The suspected gunman in the Arizona mass shooting had photos developed, bought bullets at a Wal-Mart and posted "Goodbye friends" on the Internet before he went on his rampage, authorities said Friday.
Jared Loughner, 22, dropped the film off to be developed on the eve of the shooting, checked into a motel and then picked up the photos a couple of hours later, according to a detailed timeline released by the Pima County Sheriff's Office. He also bought ammunition and a diaper bag at a Walmart less than three hours before the shooting.
As police released the timeline, the federal judge killed in the shooting was remembered not just for his work from the bench, but for who he was in private: A man devoted to family, faith and fairness.
U.S. District Judge John Roll had stopped by a supermarket meet-and-greet for Rep. Gabrielle Giffords on Saturday when he was killed, along with five others. Giffords, recovering from a gunshot wound to the head, was still in critical condition.
Authorities say Loughner was targeting the lawmaker, who was wounded along with 12 others.
Roll's funeral Friday came a day after the youngest victim, Christina Taylor Green, was laid to rest and amid tight security. Four big coach buses brought dozens of judges who knew Roll over the years.
During the funeral, Roll's older brother, Ed, recalled how the family had moved to Arizona from Pittsburgh because their mother was in poor health. She eventually died when Roll was 15, said Carol Bahill, 61, who attended the ceremony.
Ed Roll told mourners Roll changed his middle name from Paul to his Irish mother's maiden name, McCarthy, "to keep that part of the family alive," Bahill recalled.
"It made it very personal," she said. "You do feel like you knew something about him personally."
Roll's three sons were among the pallbearers, and family members and two federal judges gave readings, according to a program for the funeral. Dignitaries including Arizona Gov. Jan Brewer as well as Sens. John McCain and Jon Kyl attended.
Former Vice President Dan Quayle was to bring a handwritten message from former President George H.W. Bush, who appointed Roll to the bench in 1991, said Adam Goldberg, a spokesman for the fire department and the event.
Most of the nation had never heard of Green before the tragedy Saturday, but Roll, 63, had attracted death threats and became a lightning rod in the state's immigration debate after his ruling in a controversial border-crossing case two years ago.
Roll's death leaves a huge hole in the federal judiciary in Arizona, not only because of the workload but because he had a reputation as a fair-minded and hardworking jurist, said Paul Carter, an assistant state attorney general.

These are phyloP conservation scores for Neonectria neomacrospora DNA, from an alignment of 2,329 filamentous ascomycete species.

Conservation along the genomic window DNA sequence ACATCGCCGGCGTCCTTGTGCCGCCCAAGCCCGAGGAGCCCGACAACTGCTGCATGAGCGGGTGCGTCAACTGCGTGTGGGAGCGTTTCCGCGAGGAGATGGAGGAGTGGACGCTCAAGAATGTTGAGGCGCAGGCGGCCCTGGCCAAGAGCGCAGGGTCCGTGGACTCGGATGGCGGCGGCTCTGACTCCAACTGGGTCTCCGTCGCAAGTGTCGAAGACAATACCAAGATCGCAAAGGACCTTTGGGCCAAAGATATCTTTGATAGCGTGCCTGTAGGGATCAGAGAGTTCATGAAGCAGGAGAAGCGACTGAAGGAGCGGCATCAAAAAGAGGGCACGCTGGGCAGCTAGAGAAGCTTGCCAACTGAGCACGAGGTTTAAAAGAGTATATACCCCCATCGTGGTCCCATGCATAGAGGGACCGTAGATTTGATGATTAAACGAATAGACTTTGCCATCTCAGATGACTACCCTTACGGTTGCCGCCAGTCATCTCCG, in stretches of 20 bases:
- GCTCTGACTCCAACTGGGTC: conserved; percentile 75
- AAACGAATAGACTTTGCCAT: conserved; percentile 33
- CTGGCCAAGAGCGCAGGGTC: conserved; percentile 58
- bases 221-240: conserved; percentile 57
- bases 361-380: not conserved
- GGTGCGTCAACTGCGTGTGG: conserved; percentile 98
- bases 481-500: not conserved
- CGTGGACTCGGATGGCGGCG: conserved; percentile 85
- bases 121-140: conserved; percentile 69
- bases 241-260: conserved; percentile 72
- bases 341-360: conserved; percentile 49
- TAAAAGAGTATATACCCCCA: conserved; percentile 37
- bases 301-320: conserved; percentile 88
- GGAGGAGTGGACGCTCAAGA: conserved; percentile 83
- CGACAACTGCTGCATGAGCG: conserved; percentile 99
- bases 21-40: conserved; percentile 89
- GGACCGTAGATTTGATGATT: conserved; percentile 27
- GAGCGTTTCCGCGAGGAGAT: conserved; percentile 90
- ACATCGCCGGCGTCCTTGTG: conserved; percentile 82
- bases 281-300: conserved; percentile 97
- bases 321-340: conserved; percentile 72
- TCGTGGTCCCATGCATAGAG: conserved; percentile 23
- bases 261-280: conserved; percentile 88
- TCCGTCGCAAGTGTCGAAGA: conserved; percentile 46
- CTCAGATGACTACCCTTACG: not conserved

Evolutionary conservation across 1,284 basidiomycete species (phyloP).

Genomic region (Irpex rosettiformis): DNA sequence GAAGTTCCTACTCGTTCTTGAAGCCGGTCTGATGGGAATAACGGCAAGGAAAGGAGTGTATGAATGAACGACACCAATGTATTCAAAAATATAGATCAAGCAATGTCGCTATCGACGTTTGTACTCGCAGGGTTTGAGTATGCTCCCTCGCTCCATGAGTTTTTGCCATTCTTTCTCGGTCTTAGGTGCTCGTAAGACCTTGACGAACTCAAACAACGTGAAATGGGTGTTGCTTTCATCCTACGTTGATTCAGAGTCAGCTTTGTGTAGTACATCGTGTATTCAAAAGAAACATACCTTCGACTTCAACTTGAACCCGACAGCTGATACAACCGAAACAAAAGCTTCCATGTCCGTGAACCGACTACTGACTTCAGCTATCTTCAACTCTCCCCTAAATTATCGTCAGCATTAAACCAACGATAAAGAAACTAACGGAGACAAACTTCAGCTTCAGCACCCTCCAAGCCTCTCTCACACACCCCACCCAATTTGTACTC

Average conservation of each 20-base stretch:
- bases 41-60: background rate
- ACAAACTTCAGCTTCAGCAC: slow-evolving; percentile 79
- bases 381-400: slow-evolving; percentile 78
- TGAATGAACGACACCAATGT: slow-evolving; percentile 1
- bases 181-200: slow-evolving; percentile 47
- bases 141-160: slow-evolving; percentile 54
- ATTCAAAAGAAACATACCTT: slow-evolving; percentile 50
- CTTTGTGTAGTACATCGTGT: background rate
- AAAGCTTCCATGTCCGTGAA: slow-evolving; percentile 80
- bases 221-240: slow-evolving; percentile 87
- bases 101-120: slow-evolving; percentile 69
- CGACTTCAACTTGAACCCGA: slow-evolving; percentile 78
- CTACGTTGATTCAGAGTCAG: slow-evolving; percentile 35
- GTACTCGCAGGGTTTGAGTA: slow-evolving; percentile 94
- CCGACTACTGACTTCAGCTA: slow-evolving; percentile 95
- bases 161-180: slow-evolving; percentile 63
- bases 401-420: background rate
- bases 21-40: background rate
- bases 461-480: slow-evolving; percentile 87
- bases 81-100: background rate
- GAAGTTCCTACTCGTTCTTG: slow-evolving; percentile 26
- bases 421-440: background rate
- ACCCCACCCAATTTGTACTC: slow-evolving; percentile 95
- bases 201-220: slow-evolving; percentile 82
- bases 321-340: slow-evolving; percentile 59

"Although I really knew him as a judge, what came through here today and what I hoped would be my legacy as well, is that he was a good father, a good family man, and just a fair guy," Carter said.
Roll, 63, who had attended daily Mass, was just coming from a service when he stopped by the local Safeway to see Giffords, by some accounts to thank her for her support in addressing the issue of a federal judge and court shortage in Arizona.
Roll's Saturday was full of mundane errands, but he was no stranger to death threats and controversy.
Two years ago, Roll presided over the case of 16 illegal immigrants who had sued border rancher Roger Barnett, saying he threatened them at gunpoint, kicked them and harassed them with dogs. Barnett argued that the plaintiffs couldn't sue him because they were in the U.S. illegally, but Roll upheld the civil rights claim and allowed a jury to hear the case.
The panel eventually awarded the illegal immigrants just $73,000 -- much less than the millions sought -- but the case was a flash point in a state that struggles to curb crossings at its border.
Roll received death threats and was under around-the-clock protection while hearing the case.
"It was unnerving and invasive ... by its nature it has to be," Roll told the Arizona Republic in a mid-2009 interview. He said he followed the advice of the Marshals Service to not press charges against four men identified as threatening him.
Roll also had taken a leading position in pressing for more courts and judges to deal with the dramatic increase in federal cases caused by illegal immigration.
A week before his death, he declared a judicial emergency in southern Arizona as the number of federal felony cases more than doubled, from 1,564 to 3,289, the Los Angeles Times reported. He asked the U.S. 9th Circuit Court of Appeals for an emergency declaration extending the time to bring felony defendants into court from 70 days to 180 days, the paper reported.
Roll was an Arizona Court of Appeals and state trial court judge from 1987 to 1991. He worked as a city, county and federal prosecutor from 1973 until his appointment to the bench. He also worked for two years as a bailiff in the Pima County courts in the early 1970s.
A Pennsylvania native, he earned undergraduate and law degrees at the University of Arizona and an advanced law degree from the University of Virginia. He was an avid golfer and was heavily involved in his church, St. Thomas the Apostle.
Roll is survived by his wife, Maureen, three sons, and five grandchildren.
Roll walked his two basset hounds around the neighborhood every morning, and seemed inseparable from his wife, said George Kriss, 70, who came to the service Friday but didn't get in.
"They were always together, walking the dogs, when the grandkids were with them," Kriss said.
Associated Press writer Bob Christie in Phoenix and Marcia Dunn in Cape Canaveral, Fla. contributed to this report.